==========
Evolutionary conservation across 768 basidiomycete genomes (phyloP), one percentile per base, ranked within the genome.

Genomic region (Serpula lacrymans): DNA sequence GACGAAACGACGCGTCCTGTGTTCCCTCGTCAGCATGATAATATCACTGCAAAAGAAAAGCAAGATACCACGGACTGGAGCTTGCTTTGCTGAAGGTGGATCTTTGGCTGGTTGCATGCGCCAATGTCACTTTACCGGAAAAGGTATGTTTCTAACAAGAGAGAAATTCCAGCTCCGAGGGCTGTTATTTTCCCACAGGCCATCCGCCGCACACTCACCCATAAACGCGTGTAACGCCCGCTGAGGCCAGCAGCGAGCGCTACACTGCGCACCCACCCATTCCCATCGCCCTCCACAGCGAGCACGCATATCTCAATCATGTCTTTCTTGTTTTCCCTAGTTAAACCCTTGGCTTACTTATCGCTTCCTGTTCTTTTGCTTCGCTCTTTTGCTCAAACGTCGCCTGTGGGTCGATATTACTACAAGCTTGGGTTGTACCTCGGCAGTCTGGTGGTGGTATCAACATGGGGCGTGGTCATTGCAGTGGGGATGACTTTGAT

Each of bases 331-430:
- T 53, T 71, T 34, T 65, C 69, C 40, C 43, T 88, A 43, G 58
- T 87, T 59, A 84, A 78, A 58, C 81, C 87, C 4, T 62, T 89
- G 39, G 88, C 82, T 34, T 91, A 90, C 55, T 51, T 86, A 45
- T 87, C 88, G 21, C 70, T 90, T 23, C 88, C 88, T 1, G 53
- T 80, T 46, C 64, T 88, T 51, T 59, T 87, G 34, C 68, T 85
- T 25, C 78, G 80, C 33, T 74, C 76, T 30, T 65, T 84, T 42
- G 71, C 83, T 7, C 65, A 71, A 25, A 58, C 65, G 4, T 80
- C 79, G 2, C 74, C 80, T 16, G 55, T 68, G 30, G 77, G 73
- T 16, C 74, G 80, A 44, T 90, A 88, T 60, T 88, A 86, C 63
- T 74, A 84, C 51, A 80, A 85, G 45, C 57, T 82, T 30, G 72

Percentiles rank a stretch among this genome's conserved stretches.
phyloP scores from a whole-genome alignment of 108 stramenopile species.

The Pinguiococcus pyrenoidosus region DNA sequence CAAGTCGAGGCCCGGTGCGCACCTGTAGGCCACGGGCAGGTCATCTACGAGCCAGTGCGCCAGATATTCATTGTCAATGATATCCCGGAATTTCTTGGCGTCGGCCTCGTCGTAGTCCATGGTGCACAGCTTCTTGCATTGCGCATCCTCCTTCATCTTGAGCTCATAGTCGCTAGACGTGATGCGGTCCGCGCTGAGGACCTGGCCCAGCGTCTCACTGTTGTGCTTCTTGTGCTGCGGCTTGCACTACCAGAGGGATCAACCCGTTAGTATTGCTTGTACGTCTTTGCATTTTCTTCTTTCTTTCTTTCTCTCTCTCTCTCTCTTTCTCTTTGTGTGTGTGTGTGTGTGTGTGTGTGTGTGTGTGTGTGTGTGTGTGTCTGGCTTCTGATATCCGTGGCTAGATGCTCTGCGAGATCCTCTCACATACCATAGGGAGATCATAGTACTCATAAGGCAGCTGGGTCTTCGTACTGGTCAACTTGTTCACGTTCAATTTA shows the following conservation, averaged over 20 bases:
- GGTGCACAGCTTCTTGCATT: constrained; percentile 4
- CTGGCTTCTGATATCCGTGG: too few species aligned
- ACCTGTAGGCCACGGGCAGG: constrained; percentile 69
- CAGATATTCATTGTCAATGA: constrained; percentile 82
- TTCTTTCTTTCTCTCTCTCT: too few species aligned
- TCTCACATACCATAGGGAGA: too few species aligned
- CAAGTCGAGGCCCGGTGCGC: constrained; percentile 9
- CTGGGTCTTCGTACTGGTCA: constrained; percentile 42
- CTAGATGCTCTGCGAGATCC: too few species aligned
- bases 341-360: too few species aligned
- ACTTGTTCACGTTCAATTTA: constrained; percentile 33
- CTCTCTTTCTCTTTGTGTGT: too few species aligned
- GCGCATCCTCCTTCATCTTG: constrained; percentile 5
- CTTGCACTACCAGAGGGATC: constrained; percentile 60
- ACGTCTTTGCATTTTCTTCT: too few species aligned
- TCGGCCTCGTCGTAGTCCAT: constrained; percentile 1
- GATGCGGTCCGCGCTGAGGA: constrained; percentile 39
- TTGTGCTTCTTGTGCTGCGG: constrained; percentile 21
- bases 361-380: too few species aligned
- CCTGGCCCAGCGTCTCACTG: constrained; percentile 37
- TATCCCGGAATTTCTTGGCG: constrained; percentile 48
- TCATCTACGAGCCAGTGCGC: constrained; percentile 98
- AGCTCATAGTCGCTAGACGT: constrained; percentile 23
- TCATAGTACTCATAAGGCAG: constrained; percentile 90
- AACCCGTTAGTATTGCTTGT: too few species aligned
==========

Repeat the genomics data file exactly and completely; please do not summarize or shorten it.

Evolutionary conservation across 768 basidiomycete genomes (phyloP), one percentile per base, ranked within the genome.

Genomic region (Serpula lacrymans): DNA sequence GACGAAACGACGCGTCCTGTGTTCCCTCGTCAGCATGATAATATCACTGCAAAAGAAAAGCAAGATACCACGGACTGGAGCTTGCTTTGCTGAAGGTGGATCTTTGGCTGGTTGCATGCGCCAATGTCACTTTACCGGAAAAGGTATGTTTCTAACAAGAGAGAAATTCCAGCTCCGAGGGCTGTTATTTTCCCACAGGCCATCCGCCGCACACTCACCCATAAACGCGTGTAACGCCCGCTGAGGCCAGCAGCGAGCGCTACACTGCGCACCCACCCATTCCCATCGCCCTCCACAGCGAGCACGCATATCTCAATCATGTCTTTCTTGTTTTCCCTAGTTAAACCCTTGGCTTACTTATCGCTTCCTGTTCTTTTGCTTCGCTCTTTTGCTCAAACGTCGCCTGTGGGTCGATATTACTACAAGCTTGGGTTGTACCTCGGCAGTCTGGTGGTGGTATCAACATGGGGCGTGGTCATTGCAGTGGGGATGACTTTGAT

Each of bases 331-430:
- T 53, T 71, T 34, T 65, C 69, C 40, C 43, T 88, A 43, G 58
- T 87, T 59, A 84, A 78, A 58, C 81, C 87, C 4, T 62, T 89
- G 39, G 88, C 82, T 34, T 91, A 90, C 55, T 51, T 86, A 45
- T 87, C 88, G 21, C 70, T 90, T 23, C 88, C 88, T 1, G 53
- T 80, T 46, C 64, T 88, T 51, T 59, T 87, G 34, C 68, T 85
- T 25, C 78, G 80, C 33, T 74, C 76, T 30, T 65, T 84, T 42
- G 71, C 83, T 7, C 65, A 71, A 25, A 58, C 65, G 4, T 80
- C 79, G 2, C 74, C 80, T 16, G 55, T 68, G 30, G 77, G 73
- T 16, C 74, G 80, A 44, T 90, A 88, T 60, T 88, A 86, C 63
- T 74, A 84, C 51, A 80, A 85, G 45, C 57, T 82, T 30, G 72

Percentiles rank a stretch among this genome's conserved stretches.
phyloP scores from a whole-genome alignment of 108 stramenopile species.

The Pinguiococcus pyrenoidosus region DNA sequence CAAGTCGAGGCCCGGTGCGCACCTGTAGGCCACGGGCAGGTCATCTACGAGCCAGTGCGCCAGATATTCATTGTCAATGATATCCCGGAATTTCTTGGCGTCGGCCTCGTCGTAGTCCATGGTGCACAGCTTCTTGCATTGCGCATCCTCCTTCATCTTGAGCTCATAGTCGCTAGACGTGATGCGGTCCGCGCTGAGGACCTGGCCCAGCGTCTCACTGTTGTGCTTCTTGTGCTGCGGCTTGCACTACCAGAGGGATCAACCCGTTAGTATTGCTTGTACGTCTTTGCATTTTCTTCTTTCTTTCTTTCTCTCTCTCTCTCTCTTTCTCTTTGTGTGTGTGTGTGTGTGTGTGTGTGTGTGTGTGTGTGTGTGTGTGTCTGGCTTCTGATATCCGTGGCTAGATGCTCTGCGAGATCCTCTCACATACCATAGGGAGATCATAGTACTCATAAGGCAGCTGGGTCTTCGTACTGGTCAACTTGTTCACGTTCAATTTA shows the following conservation, averaged over 20 bases:
- GGTGCACAGCTTCTTGCATT: constrained; percentile 4
- CTGGCTTCTGATATCCGTGG: too few species aligned
- ACCTGTAGGCCACGGGCAGG: constrained; percentile 69
- CAGATATTCATTGTCAATGA: constrained; percentile 82
- TTCTTTCTTTCTCTCTCTCT: too few species aligned
- TCTCACATACCATAGGGAGA: too few species aligned
- CAAGTCGAGGCCCGGTGCGC: constrained; percentile 9
- CTGGGTCTTCGTACTGGTCA: constrained; percentile 42
- CTAGATGCTCTGCGAGATCC: too few species aligned
- bases 341-360: too few species aligned
- ACTTGTTCACGTTCAATTTA: constrained; percentile 33
- CTCTCTTTCTCTTTGTGTGT: too few species aligned
- GCGCATCCTCCTTCATCTTG: constrained; percentile 5
- CTTGCACTACCAGAGGGATC: constrained; percentile 60
- ACGTCTTTGCATTTTCTTCT: too few species aligned
- TCGGCCTCGTCGTAGTCCAT: constrained; percentile 1
- GATGCGGTCCGCGCTGAGGA: constrained; percentile 39
- TTGTGCTTCTTGTGCTGCGG: constrained; percentile 21
- bases 361-380: too few species aligned
- CCTGGCCCAGCGTCTCACTG: constrained; percentile 37
- TATCCCGGAATTTCTTGGCG: constrained; percentile 48
- TCATCTACGAGCCAGTGCGC: constrained; percentile 98
- AGCTCATAGTCGCTAGACGT: constrained; percentile 23
- TCATAGTACTCATAAGGCAG: constrained; percentile 90
- AACCCGTTAGTATTGCTTGT: too few species aligned